cross.
In this example, a and b are vertical angles, and they are equal.

Corresponding Angles
When two lines are crossed by another line (which is called the
Transversal), the angles in matching corners are called
corresponding angles. In this example, these are corresponding
angles:
a and e, b and f, c and g, d and h.

YEAR 1

Mgr. Oga turekov


Geometry: Point, line, plane, ray and angle.

Alternate Interior Angles


When two lines are crossed by another line (which is called the
Transversal), the pairs of angles on opposite sides of the transversal
but inside the two lines are called Alternate Interior Angles.
In this example, these are Alternate Interior Angles:
c and f, d and e
(To help you remember: the angle pairs are on "Alternate" sides of the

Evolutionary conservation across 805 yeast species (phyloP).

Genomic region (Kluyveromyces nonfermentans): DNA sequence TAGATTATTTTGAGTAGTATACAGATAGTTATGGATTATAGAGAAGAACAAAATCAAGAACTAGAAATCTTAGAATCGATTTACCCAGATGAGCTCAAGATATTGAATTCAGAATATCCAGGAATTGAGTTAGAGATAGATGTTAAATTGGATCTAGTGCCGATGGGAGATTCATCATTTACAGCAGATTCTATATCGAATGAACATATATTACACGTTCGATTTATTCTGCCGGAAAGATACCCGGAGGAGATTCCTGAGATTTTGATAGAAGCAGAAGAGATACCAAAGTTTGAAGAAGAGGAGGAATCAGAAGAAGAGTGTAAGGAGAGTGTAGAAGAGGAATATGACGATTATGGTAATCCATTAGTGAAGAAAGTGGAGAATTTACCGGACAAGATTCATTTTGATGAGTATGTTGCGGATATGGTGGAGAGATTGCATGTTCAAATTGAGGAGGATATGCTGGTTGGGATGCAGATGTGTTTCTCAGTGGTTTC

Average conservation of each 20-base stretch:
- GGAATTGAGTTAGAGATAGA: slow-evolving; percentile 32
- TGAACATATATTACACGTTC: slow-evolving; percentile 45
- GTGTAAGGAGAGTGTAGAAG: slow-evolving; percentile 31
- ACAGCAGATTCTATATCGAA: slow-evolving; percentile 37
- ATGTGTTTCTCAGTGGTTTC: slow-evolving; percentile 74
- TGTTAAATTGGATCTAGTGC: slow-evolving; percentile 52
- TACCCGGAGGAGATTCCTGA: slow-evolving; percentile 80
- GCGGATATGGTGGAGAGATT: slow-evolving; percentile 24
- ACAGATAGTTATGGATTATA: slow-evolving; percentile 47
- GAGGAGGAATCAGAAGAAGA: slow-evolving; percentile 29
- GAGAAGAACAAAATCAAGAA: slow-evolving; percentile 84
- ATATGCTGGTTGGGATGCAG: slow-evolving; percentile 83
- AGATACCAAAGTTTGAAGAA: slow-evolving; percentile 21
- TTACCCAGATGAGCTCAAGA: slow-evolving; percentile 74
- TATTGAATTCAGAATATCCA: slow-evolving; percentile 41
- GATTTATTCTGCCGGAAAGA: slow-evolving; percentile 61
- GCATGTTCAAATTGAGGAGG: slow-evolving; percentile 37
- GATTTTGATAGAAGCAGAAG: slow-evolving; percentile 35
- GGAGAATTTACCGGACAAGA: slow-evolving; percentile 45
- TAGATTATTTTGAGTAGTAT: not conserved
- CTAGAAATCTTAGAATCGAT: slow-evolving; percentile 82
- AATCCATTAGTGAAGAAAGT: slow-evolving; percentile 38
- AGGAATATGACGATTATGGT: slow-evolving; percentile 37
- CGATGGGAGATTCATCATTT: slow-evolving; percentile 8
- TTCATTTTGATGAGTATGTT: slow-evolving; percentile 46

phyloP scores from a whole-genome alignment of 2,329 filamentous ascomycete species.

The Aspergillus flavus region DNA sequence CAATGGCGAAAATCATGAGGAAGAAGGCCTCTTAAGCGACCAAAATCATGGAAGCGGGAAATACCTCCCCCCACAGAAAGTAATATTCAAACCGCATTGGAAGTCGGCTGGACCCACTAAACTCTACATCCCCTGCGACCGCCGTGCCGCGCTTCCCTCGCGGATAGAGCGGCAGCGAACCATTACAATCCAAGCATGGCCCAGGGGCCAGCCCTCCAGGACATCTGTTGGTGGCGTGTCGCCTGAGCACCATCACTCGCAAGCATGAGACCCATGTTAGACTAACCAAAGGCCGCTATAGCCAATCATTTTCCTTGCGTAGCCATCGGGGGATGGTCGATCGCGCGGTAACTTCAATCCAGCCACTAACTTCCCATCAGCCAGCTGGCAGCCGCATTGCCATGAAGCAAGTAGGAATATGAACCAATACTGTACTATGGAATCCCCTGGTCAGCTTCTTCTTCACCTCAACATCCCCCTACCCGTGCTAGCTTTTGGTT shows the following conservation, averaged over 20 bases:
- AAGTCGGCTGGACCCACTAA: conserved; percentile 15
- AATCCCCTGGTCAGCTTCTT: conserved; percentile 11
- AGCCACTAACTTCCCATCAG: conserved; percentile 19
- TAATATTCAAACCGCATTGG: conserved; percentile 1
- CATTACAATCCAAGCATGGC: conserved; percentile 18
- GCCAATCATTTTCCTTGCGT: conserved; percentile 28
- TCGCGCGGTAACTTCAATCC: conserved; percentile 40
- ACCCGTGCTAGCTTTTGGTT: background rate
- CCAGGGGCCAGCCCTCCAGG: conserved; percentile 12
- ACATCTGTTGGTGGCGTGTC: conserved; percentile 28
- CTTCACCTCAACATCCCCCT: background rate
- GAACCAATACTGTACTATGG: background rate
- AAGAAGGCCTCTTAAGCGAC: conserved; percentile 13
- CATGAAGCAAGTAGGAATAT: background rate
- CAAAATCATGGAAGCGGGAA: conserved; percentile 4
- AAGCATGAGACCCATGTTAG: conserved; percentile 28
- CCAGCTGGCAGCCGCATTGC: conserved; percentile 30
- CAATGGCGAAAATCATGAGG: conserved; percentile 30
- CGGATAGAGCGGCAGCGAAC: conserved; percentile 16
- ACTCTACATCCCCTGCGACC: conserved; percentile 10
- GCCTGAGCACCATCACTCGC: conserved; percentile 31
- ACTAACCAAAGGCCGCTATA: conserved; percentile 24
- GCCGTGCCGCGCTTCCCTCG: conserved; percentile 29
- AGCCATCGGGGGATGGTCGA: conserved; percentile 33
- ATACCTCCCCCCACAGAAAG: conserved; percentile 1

Transversal, and they are on the "Interior" of the two crossed lines)

Alternate Exterior Angles


In this example, these are Alternate Exterior Angles:
a and h
b and g
(To help you remember: the angle pairs are on "Alternate" sides of the
Transversal, and they are on the "Exterior" of the two crossed lines)

Consecutive Interior Angles


When two lines are crossed by another line (which is called the
Transversal), the pairs of angles on one side of the transversal but
inside the two lines are called Consecutive Interior Angles.
In this example, these are Consecutive Interior Angles:
c and e, d and f
To help you remember: the angle pairs are "Consecutive" (they
follow each other), and they are on the "Interior" of the two
crossed lines
also called Co-Interior Angles in the UK and Australia.